In the Folk Alley MEMBER Spotlight: Fred Glock

Our 2024 Spring Fund Drive is underway! Are you a member? SHOULD you be a member? Well, if you listen to Folk Alley and if you appreciate the unique mix of music you hear, 24/7, the answer is a resounding yes. Please donate today!

This spring, we wanted to spend some time honoring the people who make Folk Alley possible: our generous members! Members have been supporting Folk Alley with voluntary financial contributions since we first started streaming back in 2003. We rely on the support of our members, many of whom have been supporters from the very beginning.

All month long, you’ll get to know some of Folk Alley’s most devoted members. We’re so glad to have the chance to shine a spotlight on the folks who really matter — our members, who make Folk Alley possible for all of us!

This week, get to know Fred Glock!

Where do you listen to Folk Alley and how did you discover it?

FG: I listen to Folk Alley wherever I can pick it up, mostly from WKSU 89.7 from Kent, Ohio (Ideastream). Before Folk Alley [existed], WKSU had a weekend folk program hosted by Doug McIntire(?) and then Jim Blum that brought it all to us. That began my continuing support for WKSU with Al Bartholet who gave us Folk Alley with Linda Fahey. I support it still as the only source that I know of for my favorite music.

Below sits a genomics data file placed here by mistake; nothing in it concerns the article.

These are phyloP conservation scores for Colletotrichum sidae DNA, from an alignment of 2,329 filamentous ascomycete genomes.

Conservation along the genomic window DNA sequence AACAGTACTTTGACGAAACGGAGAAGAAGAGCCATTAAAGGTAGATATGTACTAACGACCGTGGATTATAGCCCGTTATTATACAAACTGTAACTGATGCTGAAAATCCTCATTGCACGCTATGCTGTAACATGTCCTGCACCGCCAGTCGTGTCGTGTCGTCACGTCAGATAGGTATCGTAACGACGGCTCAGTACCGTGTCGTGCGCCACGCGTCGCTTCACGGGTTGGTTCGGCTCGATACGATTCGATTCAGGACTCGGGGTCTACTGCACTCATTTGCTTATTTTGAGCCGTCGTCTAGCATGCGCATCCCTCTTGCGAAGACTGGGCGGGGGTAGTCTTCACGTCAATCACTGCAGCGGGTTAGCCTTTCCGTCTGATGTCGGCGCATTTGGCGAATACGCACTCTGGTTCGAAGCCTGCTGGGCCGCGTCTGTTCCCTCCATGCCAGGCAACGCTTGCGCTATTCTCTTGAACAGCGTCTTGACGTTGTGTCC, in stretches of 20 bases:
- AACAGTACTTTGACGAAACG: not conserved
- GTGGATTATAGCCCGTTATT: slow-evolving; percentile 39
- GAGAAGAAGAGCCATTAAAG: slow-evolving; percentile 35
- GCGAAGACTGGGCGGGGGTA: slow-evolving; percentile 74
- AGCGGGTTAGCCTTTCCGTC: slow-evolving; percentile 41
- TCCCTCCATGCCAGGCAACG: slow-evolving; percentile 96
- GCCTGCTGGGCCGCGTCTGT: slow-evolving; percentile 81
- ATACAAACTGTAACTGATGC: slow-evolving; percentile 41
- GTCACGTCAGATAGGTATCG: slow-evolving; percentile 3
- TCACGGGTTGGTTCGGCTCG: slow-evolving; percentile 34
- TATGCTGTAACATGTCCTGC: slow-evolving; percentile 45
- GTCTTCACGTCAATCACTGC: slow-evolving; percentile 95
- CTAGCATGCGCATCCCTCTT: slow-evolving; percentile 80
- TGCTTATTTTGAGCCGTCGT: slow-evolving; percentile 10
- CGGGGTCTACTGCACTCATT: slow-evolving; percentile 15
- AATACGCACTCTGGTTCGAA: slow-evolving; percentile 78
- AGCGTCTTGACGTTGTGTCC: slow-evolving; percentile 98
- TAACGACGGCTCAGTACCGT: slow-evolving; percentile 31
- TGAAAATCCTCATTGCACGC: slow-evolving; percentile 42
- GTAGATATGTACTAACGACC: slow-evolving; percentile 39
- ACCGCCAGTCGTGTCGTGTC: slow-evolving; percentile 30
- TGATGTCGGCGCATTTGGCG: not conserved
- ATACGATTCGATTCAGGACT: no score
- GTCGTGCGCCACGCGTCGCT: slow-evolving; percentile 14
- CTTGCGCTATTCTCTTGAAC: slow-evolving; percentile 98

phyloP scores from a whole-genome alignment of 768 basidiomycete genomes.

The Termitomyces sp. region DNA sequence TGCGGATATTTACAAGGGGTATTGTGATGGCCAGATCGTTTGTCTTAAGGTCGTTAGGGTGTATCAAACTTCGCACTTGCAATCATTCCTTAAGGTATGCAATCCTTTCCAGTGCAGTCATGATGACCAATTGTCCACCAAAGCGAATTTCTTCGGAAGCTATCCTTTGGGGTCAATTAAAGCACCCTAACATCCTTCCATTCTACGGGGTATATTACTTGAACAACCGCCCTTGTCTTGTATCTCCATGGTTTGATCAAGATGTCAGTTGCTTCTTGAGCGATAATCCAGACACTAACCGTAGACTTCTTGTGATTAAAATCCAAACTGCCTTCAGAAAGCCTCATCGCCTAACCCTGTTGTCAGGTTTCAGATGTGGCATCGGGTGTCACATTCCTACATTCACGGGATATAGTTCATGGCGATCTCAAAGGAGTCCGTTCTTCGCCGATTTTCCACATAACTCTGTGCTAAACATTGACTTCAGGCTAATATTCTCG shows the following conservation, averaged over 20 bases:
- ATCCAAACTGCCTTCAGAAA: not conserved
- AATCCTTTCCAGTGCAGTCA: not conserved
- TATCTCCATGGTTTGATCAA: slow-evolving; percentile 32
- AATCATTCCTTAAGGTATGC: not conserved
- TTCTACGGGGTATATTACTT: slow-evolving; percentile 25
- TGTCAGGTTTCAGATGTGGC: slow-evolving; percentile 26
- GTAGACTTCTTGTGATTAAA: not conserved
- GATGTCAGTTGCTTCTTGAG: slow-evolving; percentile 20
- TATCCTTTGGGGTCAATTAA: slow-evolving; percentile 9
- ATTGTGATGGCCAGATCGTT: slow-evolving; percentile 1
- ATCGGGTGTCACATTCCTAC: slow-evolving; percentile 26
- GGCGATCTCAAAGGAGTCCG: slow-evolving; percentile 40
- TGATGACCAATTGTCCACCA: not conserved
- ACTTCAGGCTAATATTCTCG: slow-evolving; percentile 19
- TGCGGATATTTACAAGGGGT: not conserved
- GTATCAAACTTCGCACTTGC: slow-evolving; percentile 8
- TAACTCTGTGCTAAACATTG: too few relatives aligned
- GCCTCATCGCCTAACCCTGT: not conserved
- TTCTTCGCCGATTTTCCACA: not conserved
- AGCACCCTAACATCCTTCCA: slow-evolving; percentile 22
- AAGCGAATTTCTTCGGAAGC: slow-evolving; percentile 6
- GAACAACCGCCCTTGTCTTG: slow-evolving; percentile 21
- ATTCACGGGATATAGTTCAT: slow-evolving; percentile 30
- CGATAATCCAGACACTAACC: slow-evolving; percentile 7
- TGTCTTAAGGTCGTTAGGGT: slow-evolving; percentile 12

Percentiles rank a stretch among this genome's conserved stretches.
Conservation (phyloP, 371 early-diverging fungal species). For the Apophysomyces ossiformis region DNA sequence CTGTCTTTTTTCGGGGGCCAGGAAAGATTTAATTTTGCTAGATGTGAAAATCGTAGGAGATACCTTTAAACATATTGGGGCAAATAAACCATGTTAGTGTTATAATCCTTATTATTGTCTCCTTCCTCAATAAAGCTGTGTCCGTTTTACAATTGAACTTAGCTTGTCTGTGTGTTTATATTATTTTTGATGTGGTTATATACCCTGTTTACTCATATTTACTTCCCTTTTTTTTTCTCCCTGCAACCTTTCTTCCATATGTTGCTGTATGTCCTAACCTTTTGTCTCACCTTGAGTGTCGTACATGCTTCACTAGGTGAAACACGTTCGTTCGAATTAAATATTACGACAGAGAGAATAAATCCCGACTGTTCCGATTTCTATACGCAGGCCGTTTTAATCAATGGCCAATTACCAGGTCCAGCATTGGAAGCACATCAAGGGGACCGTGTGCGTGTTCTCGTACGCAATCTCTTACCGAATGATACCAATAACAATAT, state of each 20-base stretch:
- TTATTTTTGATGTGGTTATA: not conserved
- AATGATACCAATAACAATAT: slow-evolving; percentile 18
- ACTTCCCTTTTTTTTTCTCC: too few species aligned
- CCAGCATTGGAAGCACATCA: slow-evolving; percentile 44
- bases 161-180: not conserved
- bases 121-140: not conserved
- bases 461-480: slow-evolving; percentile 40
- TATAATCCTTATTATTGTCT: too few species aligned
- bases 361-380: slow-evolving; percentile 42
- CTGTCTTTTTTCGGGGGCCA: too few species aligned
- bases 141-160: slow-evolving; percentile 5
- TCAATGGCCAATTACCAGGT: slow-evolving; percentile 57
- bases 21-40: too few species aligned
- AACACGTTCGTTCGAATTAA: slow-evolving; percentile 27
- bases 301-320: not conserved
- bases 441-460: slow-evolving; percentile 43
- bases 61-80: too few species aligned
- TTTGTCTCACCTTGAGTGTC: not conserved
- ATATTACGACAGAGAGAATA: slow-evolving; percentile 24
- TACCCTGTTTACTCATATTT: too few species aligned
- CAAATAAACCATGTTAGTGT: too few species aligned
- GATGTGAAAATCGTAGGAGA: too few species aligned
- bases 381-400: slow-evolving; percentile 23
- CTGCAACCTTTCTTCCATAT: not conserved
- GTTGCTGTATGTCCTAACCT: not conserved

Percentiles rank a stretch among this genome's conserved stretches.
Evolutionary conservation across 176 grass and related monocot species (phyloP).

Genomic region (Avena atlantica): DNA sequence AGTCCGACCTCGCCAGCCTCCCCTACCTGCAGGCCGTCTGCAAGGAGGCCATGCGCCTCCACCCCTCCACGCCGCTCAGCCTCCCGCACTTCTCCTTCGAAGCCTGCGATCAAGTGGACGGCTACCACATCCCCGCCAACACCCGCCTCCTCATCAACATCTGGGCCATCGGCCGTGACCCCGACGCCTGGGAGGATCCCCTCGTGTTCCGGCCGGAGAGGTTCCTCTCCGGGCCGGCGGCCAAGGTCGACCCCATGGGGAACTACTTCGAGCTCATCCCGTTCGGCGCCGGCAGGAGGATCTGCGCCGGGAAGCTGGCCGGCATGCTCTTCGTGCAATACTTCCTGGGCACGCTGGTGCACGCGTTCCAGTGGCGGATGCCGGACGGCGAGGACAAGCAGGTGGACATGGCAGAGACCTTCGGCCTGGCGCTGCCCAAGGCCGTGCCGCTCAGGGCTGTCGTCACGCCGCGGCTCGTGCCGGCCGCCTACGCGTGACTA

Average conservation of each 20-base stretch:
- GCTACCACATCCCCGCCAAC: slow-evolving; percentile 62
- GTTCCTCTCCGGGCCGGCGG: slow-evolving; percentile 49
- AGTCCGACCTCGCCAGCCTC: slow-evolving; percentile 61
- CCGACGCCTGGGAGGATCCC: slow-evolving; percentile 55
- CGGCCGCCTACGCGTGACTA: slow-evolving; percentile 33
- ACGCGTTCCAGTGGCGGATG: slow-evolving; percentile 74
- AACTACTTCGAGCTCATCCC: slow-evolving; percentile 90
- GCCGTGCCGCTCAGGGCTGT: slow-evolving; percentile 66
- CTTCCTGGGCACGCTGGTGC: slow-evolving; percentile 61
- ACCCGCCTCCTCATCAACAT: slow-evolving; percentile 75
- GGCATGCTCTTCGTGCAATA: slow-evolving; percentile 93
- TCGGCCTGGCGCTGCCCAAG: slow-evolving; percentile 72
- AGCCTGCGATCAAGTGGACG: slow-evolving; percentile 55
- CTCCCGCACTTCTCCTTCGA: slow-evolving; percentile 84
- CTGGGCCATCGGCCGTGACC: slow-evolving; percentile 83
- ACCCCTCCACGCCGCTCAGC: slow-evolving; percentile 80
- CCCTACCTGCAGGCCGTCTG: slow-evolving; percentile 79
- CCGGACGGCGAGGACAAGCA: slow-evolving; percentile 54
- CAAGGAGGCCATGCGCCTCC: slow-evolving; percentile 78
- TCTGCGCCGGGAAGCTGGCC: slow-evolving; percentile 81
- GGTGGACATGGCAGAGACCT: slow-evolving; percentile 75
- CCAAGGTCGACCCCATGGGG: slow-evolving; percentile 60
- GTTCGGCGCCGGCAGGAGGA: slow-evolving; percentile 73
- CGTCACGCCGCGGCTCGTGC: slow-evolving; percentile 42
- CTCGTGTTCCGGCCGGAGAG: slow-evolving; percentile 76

How long have you been listening to folk music?

FG: Folk music started for me during my childhood in Kentucky listening to Barn Dance on WHAS radio from Louisville. Then the Kingston Trio gave a new perspective on traditional songs.  From there [I moved on to] Tom Rush, Tom Paxton, and finally Jim Kweskin cemented my taste.

A friend of mine played a banjo-ukelele and had all of these songs down pat. I started playing washtub bass and jug with groups at college so we formed “The Juggernauts” which still perform today around Louisville, KY (all but one of the original band are replaced)…I join them for the National Jug Band Jubilee in Louisville when I can.

What do you love about folk music?

FG: I’ve been listening to and supporting folk music since many years before Folk Alley appeared. It’s my oxygen…Back porch music is what I love. Since then the galaxy of songs and performers has expanded exponentially, thank goodness, and Folk Alley is at the cutting edge of bringing it all to us.

If you were trying to convince someone to support Folk Alley as a new member, what would you say?

FG: If you haven’t stumbled on Folk Alley, and you love the wide range of home-spun music, you need to find it on the radio or the web. The variety and depth [of the playlists] are astounding, from the fields and tarns of the Isles of the UK to the plains of Canada and Australia, the hills of Appalachia, river towns and fields of the south and much, much more. So many singer-songwriters and performers are featured. I just love it! It’s worth my dollars.

Can you share some of your favorite folk songs?

FG: You bet! This is just the tip of the iceberg, though; there are so many more…

“When I Go” — Dave Carter and Tracy Grammer

“Singing the Spirit Home” — Eric Bogle

“Blues My Naughty Sweetie Gives to Me” — Jim Kweskin and the Jug Band

“Stonecutter” — James Keelaghan

“Cornbread and Butter Beans” — Carolina Chocolate Drops


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